took a bloody turn April 1 when police opened fire on several thousand
demonstrators in Kidapawan, killing three and wounding dozens more.

The protesters were indigenous and nonindigenous farmers suffering from
a prolonged drought. They came to Kidapawan to pressure the provincial
government to release thousands of sacks of rice that the national
government had sent for their relief.

It wasn’t the first such incident. During a 1992 drought, Geremia and
several indigenous leaders were jailed for 28 days following a similar
protest. A drought struck again in 1998, but the provincial government
released the rice in response to farmers’ demands.

During this year’s protest, Geremia was trying to mediate between the
protesters and the government when shots rang out. As many of the
demonstrators took refuge in a nearby United Methodist Church compound,
Geremia stood at the entrance and forbade the police from entering.

In the wake of the melee, charges were filed against almost 100 of the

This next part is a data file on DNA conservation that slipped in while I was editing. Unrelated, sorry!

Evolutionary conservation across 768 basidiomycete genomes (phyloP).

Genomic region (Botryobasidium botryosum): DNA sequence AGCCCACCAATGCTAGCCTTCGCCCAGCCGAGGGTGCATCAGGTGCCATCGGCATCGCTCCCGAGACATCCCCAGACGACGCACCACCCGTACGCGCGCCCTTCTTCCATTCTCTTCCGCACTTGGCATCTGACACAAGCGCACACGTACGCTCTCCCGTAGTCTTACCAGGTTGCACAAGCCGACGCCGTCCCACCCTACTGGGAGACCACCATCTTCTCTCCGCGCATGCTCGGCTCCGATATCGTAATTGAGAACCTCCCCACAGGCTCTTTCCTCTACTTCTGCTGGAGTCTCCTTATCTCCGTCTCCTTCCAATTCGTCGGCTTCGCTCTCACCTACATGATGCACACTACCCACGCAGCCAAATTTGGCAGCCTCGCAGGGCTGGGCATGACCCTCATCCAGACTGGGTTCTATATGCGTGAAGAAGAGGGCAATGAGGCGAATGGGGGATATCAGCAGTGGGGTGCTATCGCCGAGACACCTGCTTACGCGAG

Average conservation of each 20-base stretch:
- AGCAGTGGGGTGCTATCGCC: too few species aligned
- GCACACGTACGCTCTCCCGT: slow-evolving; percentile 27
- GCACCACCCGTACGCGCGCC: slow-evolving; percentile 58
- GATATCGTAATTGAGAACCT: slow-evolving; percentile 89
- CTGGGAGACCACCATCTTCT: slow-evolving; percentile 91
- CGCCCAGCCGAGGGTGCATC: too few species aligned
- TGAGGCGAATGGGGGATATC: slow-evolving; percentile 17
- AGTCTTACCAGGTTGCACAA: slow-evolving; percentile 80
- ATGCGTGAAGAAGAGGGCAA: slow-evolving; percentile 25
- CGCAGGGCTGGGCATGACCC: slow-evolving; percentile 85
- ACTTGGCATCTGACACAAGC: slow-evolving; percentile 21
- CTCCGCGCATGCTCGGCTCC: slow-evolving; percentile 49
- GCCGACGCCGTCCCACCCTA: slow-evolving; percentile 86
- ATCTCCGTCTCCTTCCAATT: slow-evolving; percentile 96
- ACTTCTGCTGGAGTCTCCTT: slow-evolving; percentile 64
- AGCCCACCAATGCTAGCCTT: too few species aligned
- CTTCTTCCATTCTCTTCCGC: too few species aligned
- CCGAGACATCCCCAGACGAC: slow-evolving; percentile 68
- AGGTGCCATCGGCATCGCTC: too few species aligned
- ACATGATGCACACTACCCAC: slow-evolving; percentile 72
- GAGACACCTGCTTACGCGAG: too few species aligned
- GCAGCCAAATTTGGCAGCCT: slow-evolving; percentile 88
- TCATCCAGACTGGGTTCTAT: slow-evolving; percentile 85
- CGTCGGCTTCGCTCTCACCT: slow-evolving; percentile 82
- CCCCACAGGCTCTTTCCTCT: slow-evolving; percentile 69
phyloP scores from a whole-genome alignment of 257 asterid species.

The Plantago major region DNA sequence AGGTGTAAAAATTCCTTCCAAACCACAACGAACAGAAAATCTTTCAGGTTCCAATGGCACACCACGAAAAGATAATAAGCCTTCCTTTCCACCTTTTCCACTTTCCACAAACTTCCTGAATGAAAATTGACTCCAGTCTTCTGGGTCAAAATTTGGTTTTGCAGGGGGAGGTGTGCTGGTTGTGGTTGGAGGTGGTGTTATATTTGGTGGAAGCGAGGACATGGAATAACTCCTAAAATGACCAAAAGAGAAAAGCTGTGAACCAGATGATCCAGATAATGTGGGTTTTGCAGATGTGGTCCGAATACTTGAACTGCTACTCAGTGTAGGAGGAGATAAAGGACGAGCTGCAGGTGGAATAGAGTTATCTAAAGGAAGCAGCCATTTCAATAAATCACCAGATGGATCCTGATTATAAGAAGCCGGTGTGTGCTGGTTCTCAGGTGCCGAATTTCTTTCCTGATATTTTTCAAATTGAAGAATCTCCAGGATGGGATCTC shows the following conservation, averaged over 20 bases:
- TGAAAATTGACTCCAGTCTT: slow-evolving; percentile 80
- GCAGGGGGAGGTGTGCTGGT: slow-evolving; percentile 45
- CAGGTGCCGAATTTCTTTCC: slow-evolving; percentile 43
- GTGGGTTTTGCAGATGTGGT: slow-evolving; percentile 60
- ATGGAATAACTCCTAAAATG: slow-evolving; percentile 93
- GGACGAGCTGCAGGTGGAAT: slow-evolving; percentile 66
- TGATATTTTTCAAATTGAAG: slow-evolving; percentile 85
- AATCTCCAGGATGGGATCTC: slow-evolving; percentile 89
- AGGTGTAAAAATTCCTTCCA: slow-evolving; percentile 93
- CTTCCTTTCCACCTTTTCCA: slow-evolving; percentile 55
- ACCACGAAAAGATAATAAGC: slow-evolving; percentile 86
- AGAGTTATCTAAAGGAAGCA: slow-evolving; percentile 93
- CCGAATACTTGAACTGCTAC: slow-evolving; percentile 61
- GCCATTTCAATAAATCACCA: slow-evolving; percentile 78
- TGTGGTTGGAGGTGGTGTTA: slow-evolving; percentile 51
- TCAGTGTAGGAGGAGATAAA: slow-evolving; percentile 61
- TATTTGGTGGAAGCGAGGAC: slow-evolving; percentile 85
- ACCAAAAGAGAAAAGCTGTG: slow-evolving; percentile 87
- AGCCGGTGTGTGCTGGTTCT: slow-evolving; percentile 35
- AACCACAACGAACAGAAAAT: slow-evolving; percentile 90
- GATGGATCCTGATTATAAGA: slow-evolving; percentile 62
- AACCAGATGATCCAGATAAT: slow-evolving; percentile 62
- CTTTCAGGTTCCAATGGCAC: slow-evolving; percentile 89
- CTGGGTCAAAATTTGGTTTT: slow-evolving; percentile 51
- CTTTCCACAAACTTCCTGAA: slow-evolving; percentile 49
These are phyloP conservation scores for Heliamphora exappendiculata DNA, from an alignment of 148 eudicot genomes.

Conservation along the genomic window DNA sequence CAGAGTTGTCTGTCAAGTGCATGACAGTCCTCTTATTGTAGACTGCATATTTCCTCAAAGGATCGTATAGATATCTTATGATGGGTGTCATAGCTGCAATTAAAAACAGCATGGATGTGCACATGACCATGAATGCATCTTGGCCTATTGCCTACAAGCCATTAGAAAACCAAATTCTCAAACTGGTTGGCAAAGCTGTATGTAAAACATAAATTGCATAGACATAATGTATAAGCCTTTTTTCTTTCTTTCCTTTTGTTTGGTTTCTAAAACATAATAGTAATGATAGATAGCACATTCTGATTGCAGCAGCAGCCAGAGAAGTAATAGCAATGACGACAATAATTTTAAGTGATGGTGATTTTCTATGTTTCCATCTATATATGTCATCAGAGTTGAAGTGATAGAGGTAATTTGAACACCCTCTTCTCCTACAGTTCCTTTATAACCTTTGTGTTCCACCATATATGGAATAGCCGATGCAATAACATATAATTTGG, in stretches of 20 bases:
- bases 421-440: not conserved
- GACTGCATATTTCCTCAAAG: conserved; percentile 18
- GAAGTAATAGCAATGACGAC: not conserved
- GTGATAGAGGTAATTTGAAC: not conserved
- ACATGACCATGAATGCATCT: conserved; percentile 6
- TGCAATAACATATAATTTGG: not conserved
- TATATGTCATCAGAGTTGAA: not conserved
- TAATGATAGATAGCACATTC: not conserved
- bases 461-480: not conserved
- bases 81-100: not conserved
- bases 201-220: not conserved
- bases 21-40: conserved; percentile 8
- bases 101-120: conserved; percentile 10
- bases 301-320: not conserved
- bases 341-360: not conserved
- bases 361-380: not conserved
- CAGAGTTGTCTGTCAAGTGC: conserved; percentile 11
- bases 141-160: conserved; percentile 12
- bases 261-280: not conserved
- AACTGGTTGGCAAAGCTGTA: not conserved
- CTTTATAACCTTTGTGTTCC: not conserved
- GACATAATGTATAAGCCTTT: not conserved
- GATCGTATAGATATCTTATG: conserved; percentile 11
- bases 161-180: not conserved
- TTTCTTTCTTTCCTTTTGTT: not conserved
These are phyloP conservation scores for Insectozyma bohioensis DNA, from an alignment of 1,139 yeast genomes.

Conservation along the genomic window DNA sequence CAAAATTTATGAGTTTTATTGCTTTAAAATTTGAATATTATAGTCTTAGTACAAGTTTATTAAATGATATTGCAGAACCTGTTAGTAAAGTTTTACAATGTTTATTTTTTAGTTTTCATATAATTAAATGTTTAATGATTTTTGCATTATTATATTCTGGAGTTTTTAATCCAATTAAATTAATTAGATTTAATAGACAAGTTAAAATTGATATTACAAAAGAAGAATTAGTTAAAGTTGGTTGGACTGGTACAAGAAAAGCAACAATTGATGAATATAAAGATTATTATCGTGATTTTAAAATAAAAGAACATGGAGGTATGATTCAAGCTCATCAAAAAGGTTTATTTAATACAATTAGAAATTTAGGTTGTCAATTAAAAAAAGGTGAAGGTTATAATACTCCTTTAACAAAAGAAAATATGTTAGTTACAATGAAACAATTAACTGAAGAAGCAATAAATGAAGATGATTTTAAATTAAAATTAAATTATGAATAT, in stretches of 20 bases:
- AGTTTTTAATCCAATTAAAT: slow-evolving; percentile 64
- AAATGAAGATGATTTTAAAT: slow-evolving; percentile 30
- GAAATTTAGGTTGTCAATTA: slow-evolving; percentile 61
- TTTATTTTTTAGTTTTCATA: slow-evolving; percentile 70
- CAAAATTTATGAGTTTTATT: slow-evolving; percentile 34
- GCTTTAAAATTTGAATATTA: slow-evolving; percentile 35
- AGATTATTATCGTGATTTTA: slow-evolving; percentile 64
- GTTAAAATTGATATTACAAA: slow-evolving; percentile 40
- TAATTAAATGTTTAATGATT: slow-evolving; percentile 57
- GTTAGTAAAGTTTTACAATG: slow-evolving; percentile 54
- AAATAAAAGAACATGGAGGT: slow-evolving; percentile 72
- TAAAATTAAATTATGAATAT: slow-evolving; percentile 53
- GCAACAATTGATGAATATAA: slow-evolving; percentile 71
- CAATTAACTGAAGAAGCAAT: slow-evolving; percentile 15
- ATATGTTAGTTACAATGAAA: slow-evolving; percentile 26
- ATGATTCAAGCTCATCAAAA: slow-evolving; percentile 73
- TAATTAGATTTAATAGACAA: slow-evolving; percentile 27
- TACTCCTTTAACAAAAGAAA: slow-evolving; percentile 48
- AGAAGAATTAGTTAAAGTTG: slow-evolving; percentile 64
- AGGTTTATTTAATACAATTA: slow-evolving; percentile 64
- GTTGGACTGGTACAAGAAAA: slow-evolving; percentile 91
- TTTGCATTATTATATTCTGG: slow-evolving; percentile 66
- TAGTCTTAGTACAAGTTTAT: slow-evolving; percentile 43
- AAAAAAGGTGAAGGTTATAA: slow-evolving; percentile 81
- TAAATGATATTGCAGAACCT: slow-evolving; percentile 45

protesters and their supporters, who in turn filed countercharges
against the police and the North Cotabato provincial governor, Emmylou
Talino-Mendoza, who reportedly ordered the violence. Those cases are
pending in court, though Duterte reportedly has pressured to have them

Valentina Berdin of Arakan was one of those charged. The 78-year-old
indigenous woman was held for 11 days before her release pending trial.

“We planted rice, but because of El Nino, none came up. I went to
Kidapawan because the alternative was starving to death,” said Berdin,
who is charged with assaulting a police officer.

“I didn’t assault him. I turned myself over to him so I wouldn’t get
shot,” she said.

Geremia said those captured by the police were the ones who could not
run fast.

“How insulting it is to the police that the only ones they arrested were
the old women and the wounded,” he said.

Although the demonstrators were unable to obtain food with their
protest, Berdin said she has been offered one sack of rice and 4,000
pesos (about $82) every month if she agrees to drop the charges against
the governor.

Berdin says she that she and other indigenous people in Mindanao
appreciate the accompaniment of church leaders like Geremia.

“Father Peter has continued the work of Father Fausto in supporting the
Lumads against the mining companies and the plantations that are trying
to take our land. With Father Peter on our side, we will continue to
fight for our rights,” she said.